Technology

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Mark Lennihan/AP
Jeff Bezos, chairman and CEO of Amazon.com, unveils the Kindle 2.0 electronic reader.

Amazon to Unveil Kindle 2.0

February 09, 2009 12:58 PM
by Isabel Cowles
Amazon plans to release a new version of the Kindle this month, though industry insiders note that not much has changed.

The Next Digital Reader

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Amazon.com, maker of the digital reader Kindle, is set to hold a press conference today to discuss its upcoming Kindle 2.0, which the company plans to release on Feb. 24.

Like the original e-reader, Kindle 2.0 will allow users to download magazine and newspaper articles and offer access to a library of 225,000 downloadable books.

No official photos or reports of the device are yet available through Amazon, though leaked information offers glimpses at the updated reader, which has a sleeker design than the original, despite its comparably large size.

The Kindle 2.0 is expected to cost $359, exactly the same price as the original model. According to a report by Dvice, the new keyboard has been redesigned—a traditional layout replacing the original split-keyboard complete with smaller buttons. The Kindle 2.0 will have a joystick instead of a scroll wheel to help prevent users from inadvertently turning the digital pages. In addition, Kindle 2.0 will have speakers for sound and slightly rounder edges, reminiscent of the iPod design.

Background: The digital reader market

Despite Kindle’s reportedly strong sales, other digital readers may pose tough competition: in September, Plastic Logic demonstrated a digital reader that was longer, wider, thinner and more durable than the Kindle, weighing less than one pound. Its large screen is meant to appeal to businesspeople who read newspapers and financial publications.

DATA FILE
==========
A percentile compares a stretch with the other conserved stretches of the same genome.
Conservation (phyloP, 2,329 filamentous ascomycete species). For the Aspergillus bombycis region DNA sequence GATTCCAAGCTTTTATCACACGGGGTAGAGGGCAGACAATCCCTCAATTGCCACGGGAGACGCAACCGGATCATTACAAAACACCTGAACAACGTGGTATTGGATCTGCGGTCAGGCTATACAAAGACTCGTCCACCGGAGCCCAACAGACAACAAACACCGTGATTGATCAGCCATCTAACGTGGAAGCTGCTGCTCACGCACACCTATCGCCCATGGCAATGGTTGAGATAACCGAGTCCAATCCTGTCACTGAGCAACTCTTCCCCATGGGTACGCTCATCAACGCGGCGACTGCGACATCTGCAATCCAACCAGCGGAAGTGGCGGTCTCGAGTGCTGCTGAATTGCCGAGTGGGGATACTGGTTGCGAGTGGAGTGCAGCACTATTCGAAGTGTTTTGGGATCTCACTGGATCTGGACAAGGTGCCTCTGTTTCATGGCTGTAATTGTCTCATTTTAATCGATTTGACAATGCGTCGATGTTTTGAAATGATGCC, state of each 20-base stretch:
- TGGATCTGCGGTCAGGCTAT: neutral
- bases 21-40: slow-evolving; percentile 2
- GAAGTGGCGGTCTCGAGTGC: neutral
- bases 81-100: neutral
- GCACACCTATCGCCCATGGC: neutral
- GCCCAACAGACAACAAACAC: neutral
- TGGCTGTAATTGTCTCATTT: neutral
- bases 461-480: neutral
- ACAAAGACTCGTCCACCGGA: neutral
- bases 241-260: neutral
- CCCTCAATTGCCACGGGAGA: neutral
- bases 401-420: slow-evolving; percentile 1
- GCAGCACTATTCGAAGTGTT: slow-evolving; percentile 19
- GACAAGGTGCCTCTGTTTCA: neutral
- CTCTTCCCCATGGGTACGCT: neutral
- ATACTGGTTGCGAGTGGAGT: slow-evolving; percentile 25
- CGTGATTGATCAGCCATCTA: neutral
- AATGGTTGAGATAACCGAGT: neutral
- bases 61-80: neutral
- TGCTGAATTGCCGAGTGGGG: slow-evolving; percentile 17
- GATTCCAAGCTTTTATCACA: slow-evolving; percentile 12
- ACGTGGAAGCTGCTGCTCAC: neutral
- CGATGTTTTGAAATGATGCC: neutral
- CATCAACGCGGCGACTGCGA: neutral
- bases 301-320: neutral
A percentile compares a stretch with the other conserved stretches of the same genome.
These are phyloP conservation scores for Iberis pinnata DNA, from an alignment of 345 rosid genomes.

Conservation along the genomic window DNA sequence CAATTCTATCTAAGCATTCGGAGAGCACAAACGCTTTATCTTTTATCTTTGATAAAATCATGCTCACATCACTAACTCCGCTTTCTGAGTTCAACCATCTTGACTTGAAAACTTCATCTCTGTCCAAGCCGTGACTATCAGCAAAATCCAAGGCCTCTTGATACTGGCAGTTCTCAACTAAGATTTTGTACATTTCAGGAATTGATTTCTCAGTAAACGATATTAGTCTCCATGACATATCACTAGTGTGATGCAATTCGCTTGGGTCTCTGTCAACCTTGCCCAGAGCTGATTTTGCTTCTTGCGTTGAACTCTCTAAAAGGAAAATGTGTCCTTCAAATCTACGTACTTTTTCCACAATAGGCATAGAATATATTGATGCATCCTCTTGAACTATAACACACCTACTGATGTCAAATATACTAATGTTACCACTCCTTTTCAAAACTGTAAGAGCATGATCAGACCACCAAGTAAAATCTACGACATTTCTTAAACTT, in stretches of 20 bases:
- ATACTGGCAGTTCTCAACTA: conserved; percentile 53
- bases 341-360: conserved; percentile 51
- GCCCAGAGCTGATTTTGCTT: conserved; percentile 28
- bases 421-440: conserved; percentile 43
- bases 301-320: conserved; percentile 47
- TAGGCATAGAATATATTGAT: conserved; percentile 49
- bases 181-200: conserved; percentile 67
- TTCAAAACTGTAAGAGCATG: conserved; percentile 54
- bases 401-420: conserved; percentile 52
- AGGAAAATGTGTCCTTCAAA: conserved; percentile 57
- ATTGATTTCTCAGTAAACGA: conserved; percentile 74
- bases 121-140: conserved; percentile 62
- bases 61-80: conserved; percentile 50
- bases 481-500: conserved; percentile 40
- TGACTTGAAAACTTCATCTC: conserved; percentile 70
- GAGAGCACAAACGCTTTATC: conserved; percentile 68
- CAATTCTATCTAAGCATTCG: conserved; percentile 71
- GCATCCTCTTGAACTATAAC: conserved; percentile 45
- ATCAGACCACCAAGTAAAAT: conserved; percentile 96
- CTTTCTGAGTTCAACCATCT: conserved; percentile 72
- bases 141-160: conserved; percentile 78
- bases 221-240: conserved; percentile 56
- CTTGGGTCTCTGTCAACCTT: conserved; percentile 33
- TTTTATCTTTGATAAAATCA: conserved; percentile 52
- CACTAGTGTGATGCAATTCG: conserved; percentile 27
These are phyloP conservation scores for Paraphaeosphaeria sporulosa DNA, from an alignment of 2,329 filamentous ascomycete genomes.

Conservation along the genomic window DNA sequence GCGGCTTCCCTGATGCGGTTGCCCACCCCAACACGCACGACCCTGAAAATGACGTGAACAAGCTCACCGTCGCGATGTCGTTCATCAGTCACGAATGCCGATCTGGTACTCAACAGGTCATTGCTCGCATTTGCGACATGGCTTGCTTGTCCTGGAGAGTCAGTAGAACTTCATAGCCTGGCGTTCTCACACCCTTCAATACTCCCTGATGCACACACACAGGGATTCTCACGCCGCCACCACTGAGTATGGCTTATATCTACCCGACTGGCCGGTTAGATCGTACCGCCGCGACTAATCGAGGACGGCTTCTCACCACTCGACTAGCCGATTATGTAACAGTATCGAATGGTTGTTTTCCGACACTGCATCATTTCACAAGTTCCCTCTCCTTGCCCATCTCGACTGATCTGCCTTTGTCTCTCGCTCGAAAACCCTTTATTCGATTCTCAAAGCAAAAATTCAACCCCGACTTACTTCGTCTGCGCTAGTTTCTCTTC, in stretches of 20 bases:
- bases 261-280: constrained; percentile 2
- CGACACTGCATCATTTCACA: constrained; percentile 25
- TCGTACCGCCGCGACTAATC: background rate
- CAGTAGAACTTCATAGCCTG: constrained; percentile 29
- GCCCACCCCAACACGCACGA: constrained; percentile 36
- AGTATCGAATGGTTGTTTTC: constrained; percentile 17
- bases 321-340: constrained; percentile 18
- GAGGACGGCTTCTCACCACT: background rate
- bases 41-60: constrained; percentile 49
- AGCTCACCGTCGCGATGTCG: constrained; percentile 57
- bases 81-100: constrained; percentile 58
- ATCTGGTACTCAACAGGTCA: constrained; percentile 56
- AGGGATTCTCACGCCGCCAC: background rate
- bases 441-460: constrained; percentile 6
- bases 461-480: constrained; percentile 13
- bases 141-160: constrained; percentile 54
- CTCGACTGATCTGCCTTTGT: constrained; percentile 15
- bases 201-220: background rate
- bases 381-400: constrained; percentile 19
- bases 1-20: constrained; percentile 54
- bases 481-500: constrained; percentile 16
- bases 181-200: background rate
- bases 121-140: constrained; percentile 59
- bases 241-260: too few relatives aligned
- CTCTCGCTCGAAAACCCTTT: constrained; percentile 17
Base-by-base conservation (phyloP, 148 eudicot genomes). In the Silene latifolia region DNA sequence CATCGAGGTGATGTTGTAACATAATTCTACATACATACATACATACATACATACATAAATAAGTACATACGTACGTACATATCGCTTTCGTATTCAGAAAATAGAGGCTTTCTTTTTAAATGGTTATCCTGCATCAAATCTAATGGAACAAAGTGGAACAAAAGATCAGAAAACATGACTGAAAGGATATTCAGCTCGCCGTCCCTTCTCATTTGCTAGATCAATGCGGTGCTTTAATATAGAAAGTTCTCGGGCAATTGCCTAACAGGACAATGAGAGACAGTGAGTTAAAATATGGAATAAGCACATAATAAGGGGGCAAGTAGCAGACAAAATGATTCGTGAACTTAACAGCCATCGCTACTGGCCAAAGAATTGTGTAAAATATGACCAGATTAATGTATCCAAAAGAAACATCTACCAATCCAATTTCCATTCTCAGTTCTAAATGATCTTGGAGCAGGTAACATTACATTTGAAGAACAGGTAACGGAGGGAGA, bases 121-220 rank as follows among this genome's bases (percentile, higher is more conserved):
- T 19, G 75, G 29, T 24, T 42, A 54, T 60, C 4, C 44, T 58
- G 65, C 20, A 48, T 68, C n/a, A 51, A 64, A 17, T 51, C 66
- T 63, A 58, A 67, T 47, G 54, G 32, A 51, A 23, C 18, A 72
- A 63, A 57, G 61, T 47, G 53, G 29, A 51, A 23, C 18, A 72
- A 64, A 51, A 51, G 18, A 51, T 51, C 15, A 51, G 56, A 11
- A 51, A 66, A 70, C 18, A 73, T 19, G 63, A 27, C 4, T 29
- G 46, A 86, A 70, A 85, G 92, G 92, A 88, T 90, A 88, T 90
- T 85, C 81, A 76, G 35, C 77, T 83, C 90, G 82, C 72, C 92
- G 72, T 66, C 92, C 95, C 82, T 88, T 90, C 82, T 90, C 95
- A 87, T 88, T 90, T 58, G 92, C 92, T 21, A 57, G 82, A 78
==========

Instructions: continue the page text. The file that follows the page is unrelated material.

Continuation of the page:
The Plastic Logic reader will hit the market in the second half of 2009 and supports a variety of business document formats including Microsoft Word, Excel and Powerpoint, and Adobe PDFs, as well as newspapers, periodicals and books, according to the company Web site.

In October, Sony announced plans to release a new digital reader, the PRS-700, complete with new features including a reading light and touch panel. Thus far, the Sony Reader has proved to be Kindle’s primary competitor.

Rumors have also circulated that Amazon plans to release a Kindle geared towards students. The education-based Kindle would have a larger screen, allowing students to comfortably read academic works and textbooks online.

Michael Arrington at TechCrunch wrote that although many textbooks are published electronically, right now there’s no good device on which to read them. “A new large screen Kindle would solve those problems,” Arrington wrote. “The battery life is much longer than most electronic devices, and carrying a large Kindle is still a lot better than carrying ten heavy textbooks.”

Opinion & Analysis: Kindle potential

This August, tech blogger Peter Burrows analyzed some of Amazon’s proposed innovations within the context of Kindle’s long-term potential. According to Burrows, “[T]he Kindle revolution feels awfully evolutionary…if it exists at all. I don’t see Kindles around in the real world, and I’ve never heard anyone express the desire to own one (that includes people who have tried loaners).”

Although Burrows offers some insight into what could make the Kindle a more popular item, he ultimately predicts a bleak future for the e-reader, anticipating instead that digital reader technology may be built into other existing products, like the multi-touch Apple iPhone.
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